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Babylonia

An Introduction to Babylonia and the Law Code of Hammurabi

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Chaldean Empire 600 B.C.

Chaldean Empire 600 B.C.

Public Domain. William Shepherd, Historical Atlas. 1911.
Babylonia (roughly, modern southern Iraq) is the name of an ancient Mesopotamian empire known for its math and astronomy, architecture, literature, cuneiform tablets, laws and administration, and beauty, as well as excess and evil of Biblical proportions.

Control of Sumer-Akkad

Since the area of Mesopotamia near where the Tigris and Euphrates rivers emptied into the Persian Gulf had two dominant groups, the Sumerians and Akkadians, it is often referred to as Sumer-Akkad. As part of an almost endless pattern, other people kept trying to take control of the land, mineral resources, and trade routes.

Eventually they succeeded. Semitic Amorites from the Arabian Peninsula gained control over most of Mesopotamia by about 1900 B.C. They centralized their monarchical government over the city-states just north of Sumer, in Babylon, formerly Akkad (Agade). The three centuries of their domination is known as the Old Babylonian period.

The Babylonian King-God

Babylonians believed the king held power because of the gods; moreover, they thought their king was a god. To maximize his power and control, a bureaucracy and centralized government were established along with the inevitable adjuncts, taxation and involuntary military service.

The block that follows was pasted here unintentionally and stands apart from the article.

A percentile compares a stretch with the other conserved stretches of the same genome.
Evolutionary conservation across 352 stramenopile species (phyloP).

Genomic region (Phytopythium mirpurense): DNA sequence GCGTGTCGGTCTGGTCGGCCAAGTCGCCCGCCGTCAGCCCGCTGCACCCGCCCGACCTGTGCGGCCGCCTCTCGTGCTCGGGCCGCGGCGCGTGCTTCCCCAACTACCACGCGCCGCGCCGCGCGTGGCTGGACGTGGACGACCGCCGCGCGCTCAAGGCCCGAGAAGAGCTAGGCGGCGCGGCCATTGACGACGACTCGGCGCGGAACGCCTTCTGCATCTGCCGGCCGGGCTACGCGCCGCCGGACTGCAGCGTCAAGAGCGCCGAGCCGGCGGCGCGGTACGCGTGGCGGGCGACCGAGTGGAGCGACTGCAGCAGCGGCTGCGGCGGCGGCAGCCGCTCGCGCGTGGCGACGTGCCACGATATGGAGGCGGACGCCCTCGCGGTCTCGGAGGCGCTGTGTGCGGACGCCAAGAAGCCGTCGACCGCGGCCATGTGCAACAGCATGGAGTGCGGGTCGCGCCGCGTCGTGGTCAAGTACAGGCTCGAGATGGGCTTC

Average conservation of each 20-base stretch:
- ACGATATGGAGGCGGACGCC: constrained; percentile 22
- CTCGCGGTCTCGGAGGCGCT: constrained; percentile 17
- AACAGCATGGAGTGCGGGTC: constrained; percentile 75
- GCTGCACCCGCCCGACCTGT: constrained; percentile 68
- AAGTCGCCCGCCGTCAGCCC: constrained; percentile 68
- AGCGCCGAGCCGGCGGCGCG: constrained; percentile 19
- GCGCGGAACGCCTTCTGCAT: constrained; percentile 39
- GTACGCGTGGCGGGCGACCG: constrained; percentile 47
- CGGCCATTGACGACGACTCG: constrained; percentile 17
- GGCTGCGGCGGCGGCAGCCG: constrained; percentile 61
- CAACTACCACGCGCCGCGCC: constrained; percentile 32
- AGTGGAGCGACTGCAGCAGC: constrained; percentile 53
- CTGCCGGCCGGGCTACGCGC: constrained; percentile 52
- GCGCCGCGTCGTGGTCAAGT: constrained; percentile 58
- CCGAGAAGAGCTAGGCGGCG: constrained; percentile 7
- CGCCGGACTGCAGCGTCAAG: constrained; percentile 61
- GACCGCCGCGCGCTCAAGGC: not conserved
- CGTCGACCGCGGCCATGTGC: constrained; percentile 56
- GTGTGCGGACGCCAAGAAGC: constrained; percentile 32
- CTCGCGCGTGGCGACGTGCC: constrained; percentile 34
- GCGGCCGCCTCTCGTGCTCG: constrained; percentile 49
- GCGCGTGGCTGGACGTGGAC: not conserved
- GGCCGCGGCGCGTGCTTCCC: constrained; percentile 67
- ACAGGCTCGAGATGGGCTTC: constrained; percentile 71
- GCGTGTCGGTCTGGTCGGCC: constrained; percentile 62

Divine Laws

The Sumerians already had laws, but they were administered jointly by individuals and the state. With a divine monarch came divinely inspired laws, violation of which was an offense to the state as well as the gods. The Babylonian king (1728-1686 B.C.) Hammurabi codified the laws in which (as distinct from the Sumerian) the state could prosecute on its own behalf. The (http://www.wsu.edu:8080/~dee/MESO/CODE.HTM) Code of Hammurabi is famous for demanding punishment to fit the crime (the lex talionis, or an eye for an eye) with different treatment for each social class. The Code is thought to be Sumerian in spirit but with a Babylonian inspired harshness.

Babylonian Empire

Hammurabi also united the Assyrians to the north and the Akkadians and Sumerians to the south. Trade with Anatolia, Syria, and Palestine spread Babylonian influence further. He further consolidated his Mesopotamian empire by building a network of roads and a postal system.

Babylonian Religion

In religion, there wasn't much change from Sumer/Akkad to Babylonia. Hammurabi added a Babylonian Marduk, as chief god, to the Sumerian pantheon. The Epic of Gilgamesh is a Babylonian compilation of Sumerian tales about a legendary king of the city-state of Uruk, with a flood story.

When, in the reign of Hammurabi's son, the horse-back invaders known as the Kassites, made incursions into Babylonian territory, the Babylonians thought it punishment from the gods, but they managed to recover and stayed in (limited) power until the beginning of the 16th century B.C. when the Hittites sacked Babylon, only to withdraw later because the city was too distant from their own capital. Eventually the Assyrians suppressed them, but even that was not the end of the Babylonians for they rose again in the Chaldean (or Neo-Babylonian) era from 612-539 made famous by their great king, Nebuchadnezzar.

For information on the Tigris, Euphrates, and Mesopotamia, see the first of the series of Near East Introductory articles -- Sumer .

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